Electric Vehicle Improvements: What you need to know

Although 2020 was a turbulent year for many industries across the globe, one sector that has been able to continue to grow is that of electric vehicles (EVs). Indeed, last year alone sales rose over 43% and even faster growth is anticipated with their cost continuing to fall. 

While those of us who consider ourselves to be eco-friendly might already have or be considering going electric in the near future, below are five other reasons why EVs are becoming more popular.

  1. Their range is improving

It may seem hard to believe, but the battery technology that powers EVs has improved considerably in the last decade. While in 2010, an electric vehicle owner could expect to drive about 80 miles on a single charge, in 2020 most new EVs can go for 200+ miles without needing to stop for a power boost. Although this is much more than most people need for their daily commute if you were looking for something with more mileage, the longest range EV, the Tesla Model S Long Range, can travel over 400 miles on a single charge.

With the mileage range only set to increase as more users express interest in EVs, most EV models are likely to be able to go the same distance as a full tank of petrol in the near future. 

  1. Charging times are decreasing

Charging your car overnight may not seem like much of a hassle, especially if you already do this with other devices like your smartphone. However, should you need to top up the power during a journey, waiting around for at least 30 minutes but up to a couple of hours to get moving again is one of the main disadvantages of EVs. Indeed, an electric car with a 60kWh battery typically takes just under 8 hours to charge from empty-to-full with a 7kW charging point.

However, batteries capable of fully charging an EV in five minutes have now been produced in a factory for the first time, marking a significant step towards electric cars becoming as fast to power up your car as filling up a petrol or diesel vehicle. Using the available charging infrastructure we have today, such high speed charging is not possible as the chargers are not powerful enough, nonetheless it is hoped that by 2025 mass roll-out of this technology will have been achieved. 

  1. System updates are upgrading safety on-the-go

One of the most interesting things about owning an EV is the ability to receive over-the-air updates to the vehicle’s system. In practice, a vehicle receives these updates in the same way as your smartphone – through a wireless data pathway. These updates can upgrade the vehicle’s functionality, such as break modulation control and vehicle suspension control, on-the-go. A famous example is Tesla using one of these updates to revise their braking algorithm in 2018 after a negative media review.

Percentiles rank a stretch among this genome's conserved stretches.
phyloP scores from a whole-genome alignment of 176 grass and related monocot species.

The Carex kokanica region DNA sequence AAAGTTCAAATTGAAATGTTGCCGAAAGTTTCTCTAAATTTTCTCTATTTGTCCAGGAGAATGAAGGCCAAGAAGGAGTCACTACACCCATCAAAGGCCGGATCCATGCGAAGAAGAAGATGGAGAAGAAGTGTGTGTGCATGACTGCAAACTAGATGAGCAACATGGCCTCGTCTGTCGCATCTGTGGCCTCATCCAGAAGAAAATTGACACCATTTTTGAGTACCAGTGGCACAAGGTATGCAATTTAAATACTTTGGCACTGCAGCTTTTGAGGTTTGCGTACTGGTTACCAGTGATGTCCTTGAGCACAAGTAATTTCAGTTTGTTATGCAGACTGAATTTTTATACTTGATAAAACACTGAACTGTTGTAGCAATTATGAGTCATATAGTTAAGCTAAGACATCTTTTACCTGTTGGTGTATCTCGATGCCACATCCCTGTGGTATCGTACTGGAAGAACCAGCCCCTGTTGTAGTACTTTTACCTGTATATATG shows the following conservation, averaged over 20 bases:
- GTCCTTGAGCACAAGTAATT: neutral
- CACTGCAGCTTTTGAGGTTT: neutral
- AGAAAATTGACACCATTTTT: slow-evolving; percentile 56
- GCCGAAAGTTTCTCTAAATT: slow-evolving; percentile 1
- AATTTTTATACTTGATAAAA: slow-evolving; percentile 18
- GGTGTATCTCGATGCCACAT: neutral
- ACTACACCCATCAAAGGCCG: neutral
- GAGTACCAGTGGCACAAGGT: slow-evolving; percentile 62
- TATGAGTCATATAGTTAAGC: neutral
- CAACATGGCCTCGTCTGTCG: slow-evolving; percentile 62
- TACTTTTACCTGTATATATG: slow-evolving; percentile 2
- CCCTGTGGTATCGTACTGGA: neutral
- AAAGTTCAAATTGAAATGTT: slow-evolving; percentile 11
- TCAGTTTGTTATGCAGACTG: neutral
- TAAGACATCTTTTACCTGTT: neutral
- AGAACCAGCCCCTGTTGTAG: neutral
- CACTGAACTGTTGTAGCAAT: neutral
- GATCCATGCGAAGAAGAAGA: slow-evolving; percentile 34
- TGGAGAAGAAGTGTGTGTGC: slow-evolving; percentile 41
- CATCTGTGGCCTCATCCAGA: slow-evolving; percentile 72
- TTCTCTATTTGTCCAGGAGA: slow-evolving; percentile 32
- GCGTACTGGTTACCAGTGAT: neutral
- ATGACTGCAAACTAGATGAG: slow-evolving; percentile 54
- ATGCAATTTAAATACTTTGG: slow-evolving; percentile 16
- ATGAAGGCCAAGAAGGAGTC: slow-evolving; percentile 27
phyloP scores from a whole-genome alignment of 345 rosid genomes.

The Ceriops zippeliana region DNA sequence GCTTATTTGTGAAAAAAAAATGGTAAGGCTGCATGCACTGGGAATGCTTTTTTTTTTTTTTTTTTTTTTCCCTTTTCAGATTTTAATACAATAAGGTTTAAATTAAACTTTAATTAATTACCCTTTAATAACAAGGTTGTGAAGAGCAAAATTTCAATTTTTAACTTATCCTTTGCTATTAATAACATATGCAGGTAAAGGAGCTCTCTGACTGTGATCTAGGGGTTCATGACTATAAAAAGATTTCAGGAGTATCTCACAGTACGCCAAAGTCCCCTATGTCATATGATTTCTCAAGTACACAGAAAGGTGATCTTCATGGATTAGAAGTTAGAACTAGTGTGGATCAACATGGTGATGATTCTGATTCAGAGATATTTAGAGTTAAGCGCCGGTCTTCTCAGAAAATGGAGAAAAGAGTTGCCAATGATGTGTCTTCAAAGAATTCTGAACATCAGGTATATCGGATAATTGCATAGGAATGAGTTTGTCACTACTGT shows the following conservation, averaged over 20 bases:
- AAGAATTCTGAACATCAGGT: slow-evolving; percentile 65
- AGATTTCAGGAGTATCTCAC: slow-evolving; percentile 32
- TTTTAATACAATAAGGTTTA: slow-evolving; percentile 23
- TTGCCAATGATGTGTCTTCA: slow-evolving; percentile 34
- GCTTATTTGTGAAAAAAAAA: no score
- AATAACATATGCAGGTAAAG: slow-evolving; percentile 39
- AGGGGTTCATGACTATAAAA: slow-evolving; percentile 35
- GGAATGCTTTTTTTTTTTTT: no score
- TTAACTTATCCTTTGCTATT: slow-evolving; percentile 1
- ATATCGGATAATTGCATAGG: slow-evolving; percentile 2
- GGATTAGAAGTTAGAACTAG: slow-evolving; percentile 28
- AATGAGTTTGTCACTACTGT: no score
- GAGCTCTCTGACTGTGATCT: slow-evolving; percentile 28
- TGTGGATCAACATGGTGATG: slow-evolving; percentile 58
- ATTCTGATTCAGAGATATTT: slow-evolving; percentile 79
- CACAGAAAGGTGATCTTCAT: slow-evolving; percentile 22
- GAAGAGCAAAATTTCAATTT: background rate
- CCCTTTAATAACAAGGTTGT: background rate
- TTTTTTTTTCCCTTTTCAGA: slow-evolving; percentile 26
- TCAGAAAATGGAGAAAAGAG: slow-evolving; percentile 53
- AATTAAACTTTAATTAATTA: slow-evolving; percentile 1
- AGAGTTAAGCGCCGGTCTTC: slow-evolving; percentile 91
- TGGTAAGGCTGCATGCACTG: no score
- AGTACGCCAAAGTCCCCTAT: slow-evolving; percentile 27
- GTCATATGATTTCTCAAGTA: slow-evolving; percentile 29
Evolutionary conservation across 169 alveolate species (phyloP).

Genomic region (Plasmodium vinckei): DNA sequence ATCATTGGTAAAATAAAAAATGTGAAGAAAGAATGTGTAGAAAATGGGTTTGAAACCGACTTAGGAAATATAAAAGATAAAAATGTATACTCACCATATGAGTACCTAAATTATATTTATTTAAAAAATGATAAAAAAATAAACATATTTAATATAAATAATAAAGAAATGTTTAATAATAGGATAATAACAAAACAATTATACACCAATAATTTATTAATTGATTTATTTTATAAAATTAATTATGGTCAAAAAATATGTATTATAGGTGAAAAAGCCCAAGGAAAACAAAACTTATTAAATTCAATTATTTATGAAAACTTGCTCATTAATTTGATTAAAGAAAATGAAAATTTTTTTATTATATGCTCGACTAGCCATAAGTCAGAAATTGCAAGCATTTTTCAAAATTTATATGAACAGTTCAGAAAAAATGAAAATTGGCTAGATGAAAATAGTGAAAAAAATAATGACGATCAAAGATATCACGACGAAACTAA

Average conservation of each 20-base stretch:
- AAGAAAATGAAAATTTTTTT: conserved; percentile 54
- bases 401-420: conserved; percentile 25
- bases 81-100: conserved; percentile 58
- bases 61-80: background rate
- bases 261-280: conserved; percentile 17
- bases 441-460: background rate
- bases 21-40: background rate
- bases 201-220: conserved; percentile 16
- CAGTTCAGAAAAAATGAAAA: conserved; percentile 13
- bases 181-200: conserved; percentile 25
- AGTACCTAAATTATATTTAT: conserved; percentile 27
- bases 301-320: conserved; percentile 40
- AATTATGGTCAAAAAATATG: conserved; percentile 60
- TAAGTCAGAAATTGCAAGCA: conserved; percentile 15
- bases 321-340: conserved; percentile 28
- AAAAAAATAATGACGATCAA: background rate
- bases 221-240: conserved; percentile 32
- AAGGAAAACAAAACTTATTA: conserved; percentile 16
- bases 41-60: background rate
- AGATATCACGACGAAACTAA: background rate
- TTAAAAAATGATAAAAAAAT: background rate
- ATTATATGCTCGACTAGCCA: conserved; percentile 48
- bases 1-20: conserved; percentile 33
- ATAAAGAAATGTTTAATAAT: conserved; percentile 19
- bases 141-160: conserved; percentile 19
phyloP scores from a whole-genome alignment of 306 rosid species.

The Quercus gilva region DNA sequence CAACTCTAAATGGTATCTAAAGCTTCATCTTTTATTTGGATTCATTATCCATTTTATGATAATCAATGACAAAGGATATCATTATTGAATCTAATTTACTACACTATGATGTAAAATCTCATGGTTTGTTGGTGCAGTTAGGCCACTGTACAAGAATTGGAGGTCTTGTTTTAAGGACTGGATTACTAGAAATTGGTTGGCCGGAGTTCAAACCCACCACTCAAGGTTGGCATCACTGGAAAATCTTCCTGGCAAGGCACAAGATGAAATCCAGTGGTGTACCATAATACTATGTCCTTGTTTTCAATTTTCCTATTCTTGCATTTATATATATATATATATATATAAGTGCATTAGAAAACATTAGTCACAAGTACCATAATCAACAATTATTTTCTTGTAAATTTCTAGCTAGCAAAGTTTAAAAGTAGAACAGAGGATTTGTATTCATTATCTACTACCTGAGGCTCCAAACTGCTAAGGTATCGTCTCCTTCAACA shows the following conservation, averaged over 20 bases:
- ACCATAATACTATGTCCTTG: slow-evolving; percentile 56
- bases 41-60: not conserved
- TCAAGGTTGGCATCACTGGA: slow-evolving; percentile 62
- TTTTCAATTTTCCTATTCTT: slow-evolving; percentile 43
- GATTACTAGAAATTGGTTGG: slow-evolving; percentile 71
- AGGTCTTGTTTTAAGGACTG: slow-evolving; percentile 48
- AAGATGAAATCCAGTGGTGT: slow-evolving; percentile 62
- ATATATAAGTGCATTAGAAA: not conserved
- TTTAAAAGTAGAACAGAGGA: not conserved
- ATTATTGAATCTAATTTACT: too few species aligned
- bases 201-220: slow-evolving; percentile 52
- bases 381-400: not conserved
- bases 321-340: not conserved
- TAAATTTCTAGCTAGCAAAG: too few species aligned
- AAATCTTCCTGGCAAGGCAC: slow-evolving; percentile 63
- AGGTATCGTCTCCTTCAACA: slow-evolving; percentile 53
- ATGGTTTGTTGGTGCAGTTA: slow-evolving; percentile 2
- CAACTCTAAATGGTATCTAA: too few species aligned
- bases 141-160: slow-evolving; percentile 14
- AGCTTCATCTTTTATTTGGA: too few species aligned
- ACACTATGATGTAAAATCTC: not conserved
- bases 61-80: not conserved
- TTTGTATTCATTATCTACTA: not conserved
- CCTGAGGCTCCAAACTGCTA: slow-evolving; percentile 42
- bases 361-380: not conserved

If passenger safety can be constantly improved upon without the need to purchase a new car or via a mechanic, electric vehicles will have the ability to become safer overtime than their petrol/diesel equivalents. 

  1. Governments are heavily encouraging their use

Government incentives for EVs have now largely been established around the world to support their adoption. In most cases, the government will provide subsidies or tax exemptions for those who purchase an EV. 

In addition, some governments are also mandating more EVs be manufactured to help them reach their climate targets. Paris plans to phase out internal-combustion vehicles in the city by 2030 to help cut air pollution, the UK has announced a ban on new fossil fuel car sales from 2030, and Norway aims to become the world’s first country to end the sale of fossil fuel-powered cars by 2025. You can see a list of fossil fuel-based vehicle bans across the world here.

  1. Public charging infrastructure is getting smarter

With the number of people purchasing an EV increasing, it is perhaps not surprising that the number of public charging stations is also rising. However, the way public bodies are using existing infrastructure to support EV charging is also improving. For example, in London over 1000 street lights have been converted into EV chargers and the UK’s first all-electric car charging forecourt, which uses 100% renewable energy to charge up to 36 cars at a time, opened to customers in 2021. 

With a vast network of charging infrastructure available, cheaper, more powerful, batteries, and a greater range of mileage per EV, there may be no need for government mandates or bans to be enforced as the lower cost for EVs will swing the market away from petrol/diesel alternatives naturally. 

If you have any questions or other technology queries comment below or tweet @techtroublesho1.

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